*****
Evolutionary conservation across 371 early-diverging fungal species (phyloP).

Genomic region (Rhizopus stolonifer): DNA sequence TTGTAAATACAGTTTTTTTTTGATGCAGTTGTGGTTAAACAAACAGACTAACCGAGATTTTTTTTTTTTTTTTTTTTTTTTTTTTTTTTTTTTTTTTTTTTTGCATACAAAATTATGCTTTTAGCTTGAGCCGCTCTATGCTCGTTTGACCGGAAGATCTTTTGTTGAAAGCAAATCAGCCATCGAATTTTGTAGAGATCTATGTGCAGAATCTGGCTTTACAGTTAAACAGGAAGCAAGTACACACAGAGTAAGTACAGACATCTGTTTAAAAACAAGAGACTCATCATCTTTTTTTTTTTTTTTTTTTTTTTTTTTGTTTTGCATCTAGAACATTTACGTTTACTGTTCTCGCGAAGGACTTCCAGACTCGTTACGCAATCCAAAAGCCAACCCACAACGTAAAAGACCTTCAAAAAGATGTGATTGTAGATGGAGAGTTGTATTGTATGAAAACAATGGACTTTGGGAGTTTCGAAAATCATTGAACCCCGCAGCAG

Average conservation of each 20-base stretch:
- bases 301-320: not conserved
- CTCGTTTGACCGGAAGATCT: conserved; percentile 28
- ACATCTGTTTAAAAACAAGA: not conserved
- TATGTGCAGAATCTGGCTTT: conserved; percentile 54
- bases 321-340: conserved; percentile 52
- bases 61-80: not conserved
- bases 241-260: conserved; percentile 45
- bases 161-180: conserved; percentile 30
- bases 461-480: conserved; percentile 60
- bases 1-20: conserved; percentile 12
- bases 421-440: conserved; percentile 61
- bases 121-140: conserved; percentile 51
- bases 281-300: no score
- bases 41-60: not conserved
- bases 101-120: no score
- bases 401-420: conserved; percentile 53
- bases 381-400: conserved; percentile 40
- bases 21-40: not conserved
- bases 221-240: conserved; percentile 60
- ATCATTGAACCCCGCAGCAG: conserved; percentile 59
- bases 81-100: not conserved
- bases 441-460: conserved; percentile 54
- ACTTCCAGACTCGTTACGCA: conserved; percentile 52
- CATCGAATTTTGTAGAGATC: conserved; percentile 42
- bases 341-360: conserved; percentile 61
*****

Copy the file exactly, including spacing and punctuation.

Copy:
Evolutionary conservation across 371 early-diverging fungal species (phyloP).

Genomic region (Rhizopus stolonifer): DNA sequence TTGTAAATACAGTTTTTTTTTGATGCAGTTGTGGTTAAACAAACAGACTAACCGAGATTTTTTTTTTTTTTTTTTTTTTTTTTTTTTTTTTTTTTTTTTTTTGCATACAAAATTATGCTTTTAGCTTGAGCCGCTCTATGCTCGTTTGACCGGAAGATCTTTTGTTGAAAGCAAATCAGCCATCGAATTTTGTAGAGATCTATGTGCAGAATCTGGCTTTACAGTTAAACAGGAAGCAAGTACACACAGAGTAAGTACAGACATCTGTTTAAAAACAAGAGACTCATCATCTTTTTTTTTTTTTTTTTTTTTTTTTTTGTTTTGCATCTAGAACATTTACGTTTACTGTTCTCGCGAAGGACTTCCAGACTCGTTACGCAATCCAAAAGCCAACCCACAACGTAAAAGACCTTCAAAAAGATGTGATTGTAGATGGAGAGTTGTATTGTATGAAAACAATGGACTTTGGGAGTTTCGAAAATCATTGAACCCCGCAGCAG

Average conservation of each 20-base stretch:
- bases 301-320: not conserved
- CTCGTTTGACCGGAAGATCT: conserved; percentile 28
- ACATCTGTTTAAAAACAAGA: not conserved
- TATGTGCAGAATCTGGCTTT: conserved; percentile 54
- bases 321-340: conserved; percentile 52
- bases 61-80: not conserved
- bases 241-260: conserved; percentile 45
- bases 161-180: conserved; percentile 30
- bases 461-480: conserved; percentile 60
- bases 1-20: conserved; percentile 12
- bases 421-440: conserved; percentile 61
- bases 121-140: conserved; percentile 51
- bases 281-300: no score
- bases 41-60: not conserved
- bases 101-120: no score
- bases 401-420: conserved; percentile 53
- bases 381-400: conserved; percentile 40
- bases 21-40: not conserved
- bases 221-240: conserved; percentile 60
- ATCATTGAACCCCGCAGCAG: conserved; percentile 59
- bases 81-100: not conserved
- bases 441-460: conserved; percentile 54
- ACTTCCAGACTCGTTACGCA: conserved; percentile 52
- CATCGAATTTTGTAGAGATC: conserved; percentile 42
- bases 341-360: conserved; percentile 61